This post has been updated.
For a Cornell men’s hockey team that entered Saturday’s tilt dominating a majority of the teams it came across thus far, the Red was never able to find its groove against Clarkson — the only other remaining undefeated team in conference play — which was visiting Ithaca for the first time since last season’s ECAC quarterfinals series at Lynah.
Saturday’s top-10 matchup between Cornell (7-1, 5-1 ECAC) and Clarkson (10-3-1, 6-0) would determine who sat alone atop of the conference. And in the pivotal early-season bout, the Golden Knights scored twice in each of the first two periods, manhandling Cornell for the 4-0 win to end the Red’s undefeated start to the year.
“Give Clarkson all the credit in the world, I thought they played a great game,” head coach Mike Schafer ’86 said following his team’s first loss. “They played a lot grittier. They took it to us in all facets of the game.”
As a program full of talented freshmen facing their first loss of the season, Schafer put a majority of the blame on the upperclassmen, saying that they did not show the typical leadership qualities they portray to come away on top.
“The old guys tonight need a kick in the ass from how they played,” he said. “They’re the ones that [have to] lead the young guys to show how upset they are with regards to losing that kind of game on our home ice.”
Things got off to an uncharacteristically rocky start for the Red. Within the first minute of the game, sophomore defenseman Yanni Kaldis was sent to the penalty box for tripping, sending out the nation’s best penalty kill team, which had a 94.3 percent success rate entering Saturday’s matchup.
It seemed as though the penalty killing unit would once again bail their team out. That is, until the final three seconds of the Clarkson man-advantage, when Golden Knights freshman defenseman Jere Astren tried a one-timer from the point, ripping it past freshman goalie Matthew Galajda’s glove to give Clarkson the early 1-0 lead just 2:53 into the game.
Things would not get any easier for the Red in the opening period, as Clarkson kept up the relentless offensive pressure. Freshman Jack Jacome took the puck from Cornell sophomore forward Jeff Malott and raced down to the Red’s goal, sliding the puck past Galajda to give the Golden Knights another tally at the 14:39 mark of the opening frame.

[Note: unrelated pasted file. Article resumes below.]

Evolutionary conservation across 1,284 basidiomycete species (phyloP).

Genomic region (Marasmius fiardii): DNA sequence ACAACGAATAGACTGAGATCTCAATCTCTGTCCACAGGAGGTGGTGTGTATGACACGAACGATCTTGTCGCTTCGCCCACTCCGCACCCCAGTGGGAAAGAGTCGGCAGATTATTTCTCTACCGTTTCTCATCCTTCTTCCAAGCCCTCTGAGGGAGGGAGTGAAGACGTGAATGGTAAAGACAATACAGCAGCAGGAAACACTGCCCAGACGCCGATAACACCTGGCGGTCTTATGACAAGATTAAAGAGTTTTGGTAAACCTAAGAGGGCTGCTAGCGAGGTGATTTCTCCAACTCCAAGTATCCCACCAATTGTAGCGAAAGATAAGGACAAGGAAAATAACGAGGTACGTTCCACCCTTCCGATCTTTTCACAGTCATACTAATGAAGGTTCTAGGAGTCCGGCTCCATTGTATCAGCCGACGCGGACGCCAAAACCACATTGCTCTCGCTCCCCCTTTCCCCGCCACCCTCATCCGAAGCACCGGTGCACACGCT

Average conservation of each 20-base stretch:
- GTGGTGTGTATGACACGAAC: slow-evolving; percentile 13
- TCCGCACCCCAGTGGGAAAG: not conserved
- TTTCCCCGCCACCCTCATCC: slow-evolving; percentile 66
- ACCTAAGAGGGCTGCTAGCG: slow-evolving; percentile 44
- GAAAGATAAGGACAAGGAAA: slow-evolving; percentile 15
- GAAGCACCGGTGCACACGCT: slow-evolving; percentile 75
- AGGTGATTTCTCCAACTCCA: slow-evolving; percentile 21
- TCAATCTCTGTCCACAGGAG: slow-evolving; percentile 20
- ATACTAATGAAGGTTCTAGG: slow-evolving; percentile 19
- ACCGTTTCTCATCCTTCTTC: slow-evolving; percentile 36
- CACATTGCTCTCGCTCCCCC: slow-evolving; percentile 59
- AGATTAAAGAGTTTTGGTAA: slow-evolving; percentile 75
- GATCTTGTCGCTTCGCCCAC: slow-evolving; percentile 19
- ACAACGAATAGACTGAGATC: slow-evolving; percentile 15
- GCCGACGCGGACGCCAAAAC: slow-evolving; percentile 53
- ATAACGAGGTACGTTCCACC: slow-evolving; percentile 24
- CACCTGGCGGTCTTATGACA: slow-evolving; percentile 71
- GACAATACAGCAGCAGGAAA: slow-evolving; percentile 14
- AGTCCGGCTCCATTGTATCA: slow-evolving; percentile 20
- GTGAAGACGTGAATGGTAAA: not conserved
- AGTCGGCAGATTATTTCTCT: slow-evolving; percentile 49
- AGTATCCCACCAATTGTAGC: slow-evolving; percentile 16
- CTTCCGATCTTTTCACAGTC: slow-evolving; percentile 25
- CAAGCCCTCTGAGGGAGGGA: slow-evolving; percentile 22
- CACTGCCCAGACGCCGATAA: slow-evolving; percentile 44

“The second game goal … we had guys that were upperclassmen standing in the crease, watching their guys take a whack at [the puck],” Schafer said. “That goal was a killer, but that goes back to mental preparation. It wasn’t just on [Galajda], it was on all of us.”
Cornell seemed to generate some chances for itself in the second period but was unable to get anything past Clarkson netminder Jake Kielly.
“Definitely we didn’t create as [many chances] as we would have liked to,” said junior captain and forward Mitch Vanderlaan. “I don’t think we were as good as we could have been on entries, either, but we’ll all get together and go over the power plays and sort that out in the coming days.”
Senior forward Jared Fiegl later had a pass sent to him through the air, catching the Clarkson defender off guard. Fiegl only had Kielly left to beat.
After the opportunity in on Kielly, Fiegl began to celebrate and Lynah erupted, as it seemed like the Red cut the deficit to one. But the puck hit the post and bounced out, and with no-call by the referees, play continued on and left Cornell scoreless.
After another one-on-one chance with Kielly, this time when junior forward Anthony Angello’s shot on goal was deflected wide, Clarkson got the save and came back with the counterattack. On the Red side of the ice, Clarkson’s Devin Brosseau gathered the puck and sent the pass to his teammate Sheldon Rempal, who took two touches to send the Knights to a 3-0 lead.
Cornell freshman defenseman Alex Green was then sent to the penalty box after being called for a hold to give Clarkson yet another power play. Just 28 seconds into the man-advantage, Rempal recorded another point as he sent the puck to Terrance Amorosa, who ripped it near the blue line into the upper-right corner of the Cornell net. It gave Clarkson the 4-0 lead, which ended up being the final scoreline of the game for the Golden Knights’ fourth shutout of the season.
“It’s not so much what they did right. It’s what we failed to do,” Kaldis said. “Today came down to a few missed blocked shots, just things like that, they found their way to the back of the net, that stuff happens.”
All game long Cornell looked like a shell of the squad that started its season 7-0. A team that only gave up nine goals all season entering Saturday gave up four in the first two periods alone, and was successful in only 67 percent of its penalty kills, compared to just over 94 percent heading into Saturday. It never found its groove on offense either, being outshot by Clarkson, 23-15 and going 0-6 on power plays.
Cornell, now 7-1 on the year, will look to rebound when it hosts Niagara Tuesday night.
“We should definitely have confidence moving forward,” Kaldis added. “It’s our first loss of the year. It’s not the end of the world [but] we have to have our best game of year on Tuesday.”